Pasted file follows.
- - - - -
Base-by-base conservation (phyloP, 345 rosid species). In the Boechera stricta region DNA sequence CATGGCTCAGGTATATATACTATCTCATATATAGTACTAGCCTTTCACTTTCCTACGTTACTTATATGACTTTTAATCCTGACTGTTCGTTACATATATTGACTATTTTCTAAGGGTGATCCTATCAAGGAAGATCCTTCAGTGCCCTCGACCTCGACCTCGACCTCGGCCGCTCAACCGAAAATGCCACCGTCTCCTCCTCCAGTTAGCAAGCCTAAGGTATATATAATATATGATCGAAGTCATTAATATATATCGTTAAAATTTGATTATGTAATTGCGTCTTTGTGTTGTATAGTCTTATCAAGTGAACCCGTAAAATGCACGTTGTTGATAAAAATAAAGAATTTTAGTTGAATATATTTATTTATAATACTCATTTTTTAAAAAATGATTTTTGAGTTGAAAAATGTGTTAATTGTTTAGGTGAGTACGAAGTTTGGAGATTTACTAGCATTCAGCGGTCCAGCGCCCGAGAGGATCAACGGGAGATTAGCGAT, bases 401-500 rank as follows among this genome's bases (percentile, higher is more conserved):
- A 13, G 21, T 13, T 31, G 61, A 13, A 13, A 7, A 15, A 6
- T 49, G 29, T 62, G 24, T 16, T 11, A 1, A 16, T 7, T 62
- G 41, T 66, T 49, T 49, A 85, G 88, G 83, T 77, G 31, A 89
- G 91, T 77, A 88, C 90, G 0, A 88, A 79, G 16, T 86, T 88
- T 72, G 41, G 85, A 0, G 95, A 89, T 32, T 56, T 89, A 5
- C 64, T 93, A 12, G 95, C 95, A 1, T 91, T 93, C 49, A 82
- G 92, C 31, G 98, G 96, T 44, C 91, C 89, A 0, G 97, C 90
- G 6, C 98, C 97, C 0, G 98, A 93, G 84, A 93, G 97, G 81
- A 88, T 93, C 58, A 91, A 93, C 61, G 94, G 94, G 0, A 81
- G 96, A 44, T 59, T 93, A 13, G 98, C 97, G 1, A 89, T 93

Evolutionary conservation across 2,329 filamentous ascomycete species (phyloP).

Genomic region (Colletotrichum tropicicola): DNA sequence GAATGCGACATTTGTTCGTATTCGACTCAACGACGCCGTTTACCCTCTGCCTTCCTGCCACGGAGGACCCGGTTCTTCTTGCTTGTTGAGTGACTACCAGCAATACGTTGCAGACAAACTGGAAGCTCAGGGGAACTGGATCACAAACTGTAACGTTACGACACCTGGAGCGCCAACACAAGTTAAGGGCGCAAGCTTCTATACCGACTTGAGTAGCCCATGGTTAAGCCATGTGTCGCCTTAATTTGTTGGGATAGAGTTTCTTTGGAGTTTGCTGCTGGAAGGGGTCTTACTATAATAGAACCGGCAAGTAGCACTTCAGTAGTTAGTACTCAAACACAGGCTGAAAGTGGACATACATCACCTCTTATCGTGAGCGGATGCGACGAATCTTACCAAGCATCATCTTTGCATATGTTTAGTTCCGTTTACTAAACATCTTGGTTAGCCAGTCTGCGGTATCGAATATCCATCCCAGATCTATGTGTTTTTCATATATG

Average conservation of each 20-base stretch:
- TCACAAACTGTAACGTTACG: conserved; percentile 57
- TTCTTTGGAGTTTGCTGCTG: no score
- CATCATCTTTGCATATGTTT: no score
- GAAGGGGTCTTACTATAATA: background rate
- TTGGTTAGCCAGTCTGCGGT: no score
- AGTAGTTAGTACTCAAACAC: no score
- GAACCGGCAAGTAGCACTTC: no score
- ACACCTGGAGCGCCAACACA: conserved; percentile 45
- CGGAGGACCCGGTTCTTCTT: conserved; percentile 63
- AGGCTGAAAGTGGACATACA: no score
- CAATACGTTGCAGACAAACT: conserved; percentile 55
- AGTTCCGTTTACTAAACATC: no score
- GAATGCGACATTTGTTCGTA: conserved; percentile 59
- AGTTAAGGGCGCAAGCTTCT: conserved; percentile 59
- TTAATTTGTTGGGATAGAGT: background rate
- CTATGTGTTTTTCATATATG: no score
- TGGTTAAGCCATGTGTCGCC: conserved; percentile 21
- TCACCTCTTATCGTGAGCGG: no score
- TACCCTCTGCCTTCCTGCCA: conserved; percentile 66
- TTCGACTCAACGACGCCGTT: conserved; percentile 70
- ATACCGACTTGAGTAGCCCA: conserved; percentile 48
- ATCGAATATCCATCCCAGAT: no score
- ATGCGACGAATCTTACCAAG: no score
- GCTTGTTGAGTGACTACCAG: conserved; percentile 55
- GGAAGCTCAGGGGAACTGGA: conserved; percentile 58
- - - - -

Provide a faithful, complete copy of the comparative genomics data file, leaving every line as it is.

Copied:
Base-by-base conservation (phyloP, 345 rosid species). In the Boechera stricta region DNA sequence CATGGCTCAGGTATATATACTATCTCATATATAGTACTAGCCTTTCACTTTCCTACGTTACTTATATGACTTTTAATCCTGACTGTTCGTTACATATATTGACTATTTTCTAAGGGTGATCCTATCAAGGAAGATCCTTCAGTGCCCTCGACCTCGACCTCGACCTCGGCCGCTCAACCGAAAATGCCACCGTCTCCTCCTCCAGTTAGCAAGCCTAAGGTATATATAATATATGATCGAAGTCATTAATATATATCGTTAAAATTTGATTATGTAATTGCGTCTTTGTGTTGTATAGTCTTATCAAGTGAACCCGTAAAATGCACGTTGTTGATAAAAATAAAGAATTTTAGTTGAATATATTTATTTATAATACTCATTTTTTAAAAAATGATTTTTGAGTTGAAAAATGTGTTAATTGTTTAGGTGAGTACGAAGTTTGGAGATTTACTAGCATTCAGCGGTCCAGCGCCCGAGAGGATCAACGGGAGATTAGCGAT, bases 401-500 rank as follows among this genome's bases (percentile, higher is more conserved):
- A 13, G 21, T 13, T 31, G 61, A 13, A 13, A 7, A 15, A 6
- T 49, G 29, T 62, G 24, T 16, T 11, A 1, A 16, T 7, T 62
- G 41, T 66, T 49, T 49, A 85, G 88, G 83, T 77, G 31, A 89
- G 91, T 77, A 88, C 90, G 0, A 88, A 79, G 16, T 86, T 88
- T 72, G 41, G 85, A 0, G 95, A 89, T 32, T 56, T 89, A 5
- C 64, T 93, A 12, G 95, C 95, A 1, T 91, T 93, C 49, A 82
- G 92, C 31, G 98, G 96, T 44, C 91, C 89, A 0, G 97, C 90
- G 6, C 98, C 97, C 0, G 98, A 93, G 84, A 93, G 97, G 81
- A 88, T 93, C 58, A 91, A 93, C 61, G 94, G 94, G 0, A 81
- G 96, A 44, T 59, T 93, A 13, G 98, C 97, G 1, A 89, T 93

Evolutionary conservation across 2,329 filamentous ascomycete species (phyloP).

Genomic region (Colletotrichum tropicicola): DNA sequence GAATGCGACATTTGTTCGTATTCGACTCAACGACGCCGTTTACCCTCTGCCTTCCTGCCACGGAGGACCCGGTTCTTCTTGCTTGTTGAGTGACTACCAGCAATACGTTGCAGACAAACTGGAAGCTCAGGGGAACTGGATCACAAACTGTAACGTTACGACACCTGGAGCGCCAACACAAGTTAAGGGCGCAAGCTTCTATACCGACTTGAGTAGCCCATGGTTAAGCCATGTGTCGCCTTAATTTGTTGGGATAGAGTTTCTTTGGAGTTTGCTGCTGGAAGGGGTCTTACTATAATAGAACCGGCAAGTAGCACTTCAGTAGTTAGTACTCAAACACAGGCTGAAAGTGGACATACATCACCTCTTATCGTGAGCGGATGCGACGAATCTTACCAAGCATCATCTTTGCATATGTTTAGTTCCGTTTACTAAACATCTTGGTTAGCCAGTCTGCGGTATCGAATATCCATCCCAGATCTATGTGTTTTTCATATATG

Average conservation of each 20-base stretch:
- TCACAAACTGTAACGTTACG: conserved; percentile 57
- TTCTTTGGAGTTTGCTGCTG: no score
- CATCATCTTTGCATATGTTT: no score
- GAAGGGGTCTTACTATAATA: background rate
- TTGGTTAGCCAGTCTGCGGT: no score
- AGTAGTTAGTACTCAAACAC: no score
- GAACCGGCAAGTAGCACTTC: no score
- ACACCTGGAGCGCCAACACA: conserved; percentile 45
- CGGAGGACCCGGTTCTTCTT: conserved; percentile 63
- AGGCTGAAAGTGGACATACA: no score
- CAATACGTTGCAGACAAACT: conserved; percentile 55
- AGTTCCGTTTACTAAACATC: no score
- GAATGCGACATTTGTTCGTA: conserved; percentile 59
- AGTTAAGGGCGCAAGCTTCT: conserved; percentile 59
- TTAATTTGTTGGGATAGAGT: background rate
- CTATGTGTTTTTCATATATG: no score
- TGGTTAAGCCATGTGTCGCC: conserved; percentile 21
- TCACCTCTTATCGTGAGCGG: no score
- TACCCTCTGCCTTCCTGCCA: conserved; percentile 66
- TTCGACTCAACGACGCCGTT: conserved; percentile 70
- ATACCGACTTGAGTAGCCCA: conserved; percentile 48
- ATCGAATATCCATCCCAGAT: no score
- ATGCGACGAATCTTACCAAG: no score
- GCTTGTTGAGTGACTACCAG: conserved; percentile 55
- GGAAGCTCAGGGGAACTGGA: conserved; percentile 58